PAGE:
Wow! Thanks for helping to spread the word. -Kate

  15. Research shows that many people’s positions on various scientific issues are based on the proposed solutions to the problem and not on the science that illuminated the problem. A very good example can be found here: (The full paper can be viewed free)

    In this study, global warming, school shootings, domestic terrorism, nanotechnology, and the mandatory vaccination of school-age girls against HPV, among other issues, were addressed. The authors essentially found if a person does not like the solution to the message, then they discounted the message. A variation of the “shoot the messenger” theme. Regarding global warming and the strong link to human GHG emissions, those who described themselves as Republican or Libertarian did not agree with the science when the solution offered was increased government regulation. Given the same science message but with a solution of deregulating the nuclear power industry, these same groups were much more willing to accept the science.

    I address other reasons that people do not accept the science here:

  16. I was very interested to see Scott’s post and read the info on the provided links. Anecdotally, this matches, or at least has some parallels with my own experience with undergraduate students in Australia and in Canada (and this with students taking environment-focused classes). In a previous post on ClimateSight I suggested student disengagement with environmental problems such as AGW may reflect (with my students) a fatigue with hearing about environmental problems, and a corresponding yearning to learn about how they can ‘participate in fixing the problems’. I think the magnitude of AGW is also a turn-off, leading in some to a rejection of AGW.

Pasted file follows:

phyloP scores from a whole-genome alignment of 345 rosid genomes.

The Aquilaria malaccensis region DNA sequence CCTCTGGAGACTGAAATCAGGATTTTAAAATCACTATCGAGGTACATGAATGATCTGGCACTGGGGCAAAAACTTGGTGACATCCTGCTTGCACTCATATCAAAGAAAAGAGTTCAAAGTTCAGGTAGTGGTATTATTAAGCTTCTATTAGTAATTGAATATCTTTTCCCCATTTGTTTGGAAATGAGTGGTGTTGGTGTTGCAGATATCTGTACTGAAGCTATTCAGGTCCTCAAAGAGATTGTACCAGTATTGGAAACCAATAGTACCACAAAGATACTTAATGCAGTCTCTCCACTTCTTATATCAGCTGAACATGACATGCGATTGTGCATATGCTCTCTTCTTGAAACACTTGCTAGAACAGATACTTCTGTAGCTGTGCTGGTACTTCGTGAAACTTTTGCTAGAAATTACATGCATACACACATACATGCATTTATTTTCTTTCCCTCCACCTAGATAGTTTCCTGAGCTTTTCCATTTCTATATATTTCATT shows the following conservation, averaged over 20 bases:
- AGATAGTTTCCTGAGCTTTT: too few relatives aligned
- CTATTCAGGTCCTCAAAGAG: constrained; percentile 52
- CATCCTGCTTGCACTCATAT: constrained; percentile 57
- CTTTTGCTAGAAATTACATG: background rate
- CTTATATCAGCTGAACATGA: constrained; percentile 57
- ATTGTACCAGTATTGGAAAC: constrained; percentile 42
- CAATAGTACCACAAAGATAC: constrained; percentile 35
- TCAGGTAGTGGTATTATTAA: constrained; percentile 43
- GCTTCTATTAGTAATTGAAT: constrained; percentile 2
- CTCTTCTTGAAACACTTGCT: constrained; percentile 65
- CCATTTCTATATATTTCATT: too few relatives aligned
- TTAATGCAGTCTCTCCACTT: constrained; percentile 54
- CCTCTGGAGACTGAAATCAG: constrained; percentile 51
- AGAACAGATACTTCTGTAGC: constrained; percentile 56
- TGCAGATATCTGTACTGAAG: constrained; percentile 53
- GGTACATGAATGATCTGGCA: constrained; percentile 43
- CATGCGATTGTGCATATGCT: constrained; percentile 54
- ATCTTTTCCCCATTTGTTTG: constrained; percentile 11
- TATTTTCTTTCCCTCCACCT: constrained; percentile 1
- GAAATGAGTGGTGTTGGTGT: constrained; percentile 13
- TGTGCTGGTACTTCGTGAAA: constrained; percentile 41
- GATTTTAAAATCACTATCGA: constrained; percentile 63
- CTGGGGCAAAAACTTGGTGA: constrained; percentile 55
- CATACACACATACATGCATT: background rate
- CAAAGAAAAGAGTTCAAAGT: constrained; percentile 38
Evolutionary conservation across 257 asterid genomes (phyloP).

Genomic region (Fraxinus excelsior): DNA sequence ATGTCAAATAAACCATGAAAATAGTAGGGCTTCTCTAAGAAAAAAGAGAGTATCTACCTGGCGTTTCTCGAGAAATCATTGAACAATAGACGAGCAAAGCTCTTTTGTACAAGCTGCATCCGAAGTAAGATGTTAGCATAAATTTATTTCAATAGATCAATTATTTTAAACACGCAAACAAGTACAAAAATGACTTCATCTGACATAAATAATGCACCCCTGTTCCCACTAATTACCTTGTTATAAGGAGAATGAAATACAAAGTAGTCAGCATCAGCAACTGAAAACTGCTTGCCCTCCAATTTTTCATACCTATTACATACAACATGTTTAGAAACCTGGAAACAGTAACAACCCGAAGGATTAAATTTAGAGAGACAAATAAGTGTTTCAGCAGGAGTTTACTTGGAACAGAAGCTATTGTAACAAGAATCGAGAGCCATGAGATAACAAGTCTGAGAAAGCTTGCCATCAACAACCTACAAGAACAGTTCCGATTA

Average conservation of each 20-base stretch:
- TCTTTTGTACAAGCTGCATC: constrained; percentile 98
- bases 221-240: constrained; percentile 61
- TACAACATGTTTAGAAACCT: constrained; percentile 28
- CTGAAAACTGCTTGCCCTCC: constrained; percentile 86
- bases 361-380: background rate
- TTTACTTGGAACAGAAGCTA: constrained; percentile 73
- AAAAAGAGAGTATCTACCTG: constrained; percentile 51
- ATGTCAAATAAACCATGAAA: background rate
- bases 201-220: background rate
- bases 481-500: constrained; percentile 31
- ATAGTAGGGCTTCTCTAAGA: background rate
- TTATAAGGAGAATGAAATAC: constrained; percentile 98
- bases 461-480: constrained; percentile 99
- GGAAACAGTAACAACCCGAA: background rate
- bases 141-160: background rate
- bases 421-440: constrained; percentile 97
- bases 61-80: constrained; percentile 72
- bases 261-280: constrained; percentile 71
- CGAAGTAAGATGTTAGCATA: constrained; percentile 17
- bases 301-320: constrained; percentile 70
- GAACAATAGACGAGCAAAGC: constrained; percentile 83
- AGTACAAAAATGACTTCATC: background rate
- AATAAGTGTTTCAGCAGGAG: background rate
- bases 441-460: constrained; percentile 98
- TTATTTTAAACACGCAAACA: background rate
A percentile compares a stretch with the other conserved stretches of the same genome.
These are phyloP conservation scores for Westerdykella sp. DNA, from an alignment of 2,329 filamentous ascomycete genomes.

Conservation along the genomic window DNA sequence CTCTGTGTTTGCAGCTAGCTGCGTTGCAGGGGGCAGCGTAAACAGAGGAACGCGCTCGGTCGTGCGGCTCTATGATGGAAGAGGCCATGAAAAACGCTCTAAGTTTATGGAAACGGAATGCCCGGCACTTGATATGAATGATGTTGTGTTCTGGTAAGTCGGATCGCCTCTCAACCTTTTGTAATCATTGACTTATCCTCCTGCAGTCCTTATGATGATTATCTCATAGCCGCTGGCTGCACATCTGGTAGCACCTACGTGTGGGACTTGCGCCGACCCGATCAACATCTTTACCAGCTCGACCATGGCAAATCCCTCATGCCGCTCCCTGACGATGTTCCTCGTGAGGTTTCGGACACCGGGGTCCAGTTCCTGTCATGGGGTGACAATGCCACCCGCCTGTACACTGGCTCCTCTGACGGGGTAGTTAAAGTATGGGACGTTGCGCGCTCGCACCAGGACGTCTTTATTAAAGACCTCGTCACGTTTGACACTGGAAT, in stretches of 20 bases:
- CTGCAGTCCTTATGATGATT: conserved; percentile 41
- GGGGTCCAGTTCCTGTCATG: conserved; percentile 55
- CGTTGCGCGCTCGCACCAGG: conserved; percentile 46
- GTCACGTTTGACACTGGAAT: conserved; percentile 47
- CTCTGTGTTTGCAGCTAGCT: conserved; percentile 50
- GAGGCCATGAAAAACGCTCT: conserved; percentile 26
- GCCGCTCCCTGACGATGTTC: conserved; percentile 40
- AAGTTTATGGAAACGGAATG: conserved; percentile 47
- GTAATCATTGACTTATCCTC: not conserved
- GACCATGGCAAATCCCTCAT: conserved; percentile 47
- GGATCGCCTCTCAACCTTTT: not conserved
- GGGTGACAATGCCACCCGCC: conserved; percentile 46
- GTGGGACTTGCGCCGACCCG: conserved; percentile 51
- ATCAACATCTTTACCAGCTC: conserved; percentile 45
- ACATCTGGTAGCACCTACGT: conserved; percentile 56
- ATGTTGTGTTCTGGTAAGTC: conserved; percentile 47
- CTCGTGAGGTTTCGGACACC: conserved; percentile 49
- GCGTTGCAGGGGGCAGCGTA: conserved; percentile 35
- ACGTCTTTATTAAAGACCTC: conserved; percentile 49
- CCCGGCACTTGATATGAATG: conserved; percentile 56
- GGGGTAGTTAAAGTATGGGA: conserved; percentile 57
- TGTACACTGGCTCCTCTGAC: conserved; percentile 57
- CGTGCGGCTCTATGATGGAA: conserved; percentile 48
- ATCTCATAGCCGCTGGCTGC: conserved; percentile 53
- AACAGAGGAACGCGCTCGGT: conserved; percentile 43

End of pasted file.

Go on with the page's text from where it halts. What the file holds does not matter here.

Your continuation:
What do we do? I’m not sure. There are 2 different audiences; my students are in the class room because they are already engaged and willing to learn at some level, but people out in the community, whether scientifically literate or not, have other motivations. As an educator, my response has been to try and engage students in a 2-step process of discovery about environmental issues through understanding the underlying physical and biological processes as ‘science’ (including a sense of wonder and curiosity; they’re studying science afterall because they have a curiosity about how the world works), and then addressing the environmental problem (policy, management) but the latter tied to an discussion of the range of solutions available coupled to a discussion of the science underlying these. I’m sure I am not always successful (geology profs at my university are mostly in the camp ‘ climatge change is happening, but its a natural process’, and many geology students at BU reflect that viewpoint). I know some students sit there and replay back to me the phrases they think will deliver an ‘A’ from ‘Professor Greenwood, the climate change guy’. I try and stress to them that we should be open to genuine debate on matters of policy and where the science is vague or undecided, and engage in discussion in class. But even these young people seem tainted by the public discourse and prejudiced flow of information from the denialist blogosphere – ‘You defend climate change because you get a big research grant’.